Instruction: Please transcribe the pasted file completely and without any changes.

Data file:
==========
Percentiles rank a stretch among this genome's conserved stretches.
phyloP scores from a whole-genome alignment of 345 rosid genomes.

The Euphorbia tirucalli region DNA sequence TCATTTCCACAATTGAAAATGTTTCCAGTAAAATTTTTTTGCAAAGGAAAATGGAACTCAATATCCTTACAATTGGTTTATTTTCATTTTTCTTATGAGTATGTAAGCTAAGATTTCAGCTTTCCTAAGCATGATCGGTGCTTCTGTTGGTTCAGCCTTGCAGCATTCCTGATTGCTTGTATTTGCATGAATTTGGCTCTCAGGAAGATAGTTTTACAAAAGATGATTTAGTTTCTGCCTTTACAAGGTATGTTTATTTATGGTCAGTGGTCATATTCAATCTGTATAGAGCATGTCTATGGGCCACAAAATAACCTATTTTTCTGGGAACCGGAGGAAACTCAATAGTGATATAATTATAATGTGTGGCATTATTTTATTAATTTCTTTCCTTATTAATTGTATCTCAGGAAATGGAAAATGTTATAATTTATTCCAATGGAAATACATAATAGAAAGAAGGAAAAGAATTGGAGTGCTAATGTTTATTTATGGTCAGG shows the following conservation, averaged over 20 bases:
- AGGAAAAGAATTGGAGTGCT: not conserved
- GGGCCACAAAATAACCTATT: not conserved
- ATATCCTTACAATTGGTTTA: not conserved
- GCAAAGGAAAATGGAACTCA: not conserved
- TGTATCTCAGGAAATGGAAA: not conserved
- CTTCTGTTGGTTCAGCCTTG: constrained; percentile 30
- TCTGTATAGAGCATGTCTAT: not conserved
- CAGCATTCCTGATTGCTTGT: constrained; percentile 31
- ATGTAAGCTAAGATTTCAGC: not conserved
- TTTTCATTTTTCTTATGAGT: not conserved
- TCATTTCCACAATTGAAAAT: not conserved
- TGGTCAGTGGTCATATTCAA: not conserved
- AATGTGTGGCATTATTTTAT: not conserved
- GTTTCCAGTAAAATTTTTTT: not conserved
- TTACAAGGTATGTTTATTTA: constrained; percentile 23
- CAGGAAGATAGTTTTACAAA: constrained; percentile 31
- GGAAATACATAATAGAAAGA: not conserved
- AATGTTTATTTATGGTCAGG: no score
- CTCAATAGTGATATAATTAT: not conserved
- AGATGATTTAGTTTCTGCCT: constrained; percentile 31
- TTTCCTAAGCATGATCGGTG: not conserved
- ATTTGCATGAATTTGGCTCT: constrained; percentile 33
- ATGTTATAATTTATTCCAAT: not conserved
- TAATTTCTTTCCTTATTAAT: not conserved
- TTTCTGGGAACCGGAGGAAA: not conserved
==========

Percentiles rank a stretch among this genome's conserved stretches.
phyloP scores from a whole-genome alignment of 345 rosid genomes.

The Euphorbia tirucalli region DNA sequence TCATTTCCACAATTGAAAATGTTTCCAGTAAAATTTTTTTGCAAAGGAAAATGGAACTCAATATCCTTACAATTGGTTTATTTTCATTTTTCTTATGAGTATGTAAGCTAAGATTTCAGCTTTCCTAAGCATGATCGGTGCTTCTGTTGGTTCAGCCTTGCAGCATTCCTGATTGCTTGTATTTGCATGAATTTGGCTCTCAGGAAGATAGTTTTACAAAAGATGATTTAGTTTCTGCCTTTACAAGGTATGTTTATTTATGGTCAGTGGTCATATTCAATCTGTATAGAGCATGTCTATGGGCCACAAAATAACCTATTTTTCTGGGAACCGGAGGAAACTCAATAGTGATATAATTATAATGTGTGGCATTATTTTATTAATTTCTTTCCTTATTAATTGTATCTCAGGAAATGGAAAATGTTATAATTTATTCCAATGGAAATACATAATAGAAAGAAGGAAAAGAATTGGAGTGCTAATGTTTATTTATGGTCAGG shows the following conservation, averaged over 20 bases:
- AGGAAAAGAATTGGAGTGCT: not conserved
- GGGCCACAAAATAACCTATT: not conserved
- ATATCCTTACAATTGGTTTA: not conserved
- GCAAAGGAAAATGGAACTCA: not conserved
- TGTATCTCAGGAAATGGAAA: not conserved
- CTTCTGTTGGTTCAGCCTTG: constrained; percentile 30
- TCTGTATAGAGCATGTCTAT: not conserved
- CAGCATTCCTGATTGCTTGT: constrained; percentile 31
- ATGTAAGCTAAGATTTCAGC: not conserved
- TTTTCATTTTTCTTATGAGT: not conserved
- TCATTTCCACAATTGAAAAT: not conserved
- TGGTCAGTGGTCATATTCAA: not conserved
- AATGTGTGGCATTATTTTAT: not conserved
- GTTTCCAGTAAAATTTTTTT: not conserved
- TTACAAGGTATGTTTATTTA: constrained; percentile 23
- CAGGAAGATAGTTTTACAAA: constrained; percentile 31
- GGAAATACATAATAGAAAGA: not conserved
- AATGTTTATTTATGGTCAGG: no score
- CTCAATAGTGATATAATTAT: not conserved
- AGATGATTTAGTTTCTGCCT: constrained; percentile 31
- TTTCCTAAGCATGATCGGTG: not conserved
- ATTTGCATGAATTTGGCTCT: constrained; percentile 33
- ATGTTATAATTTATTCCAAT: not conserved
- TAATTTCTTTCCTTATTAAT: not conserved
- TTTCTGGGAACCGGAGGAAA: not conserved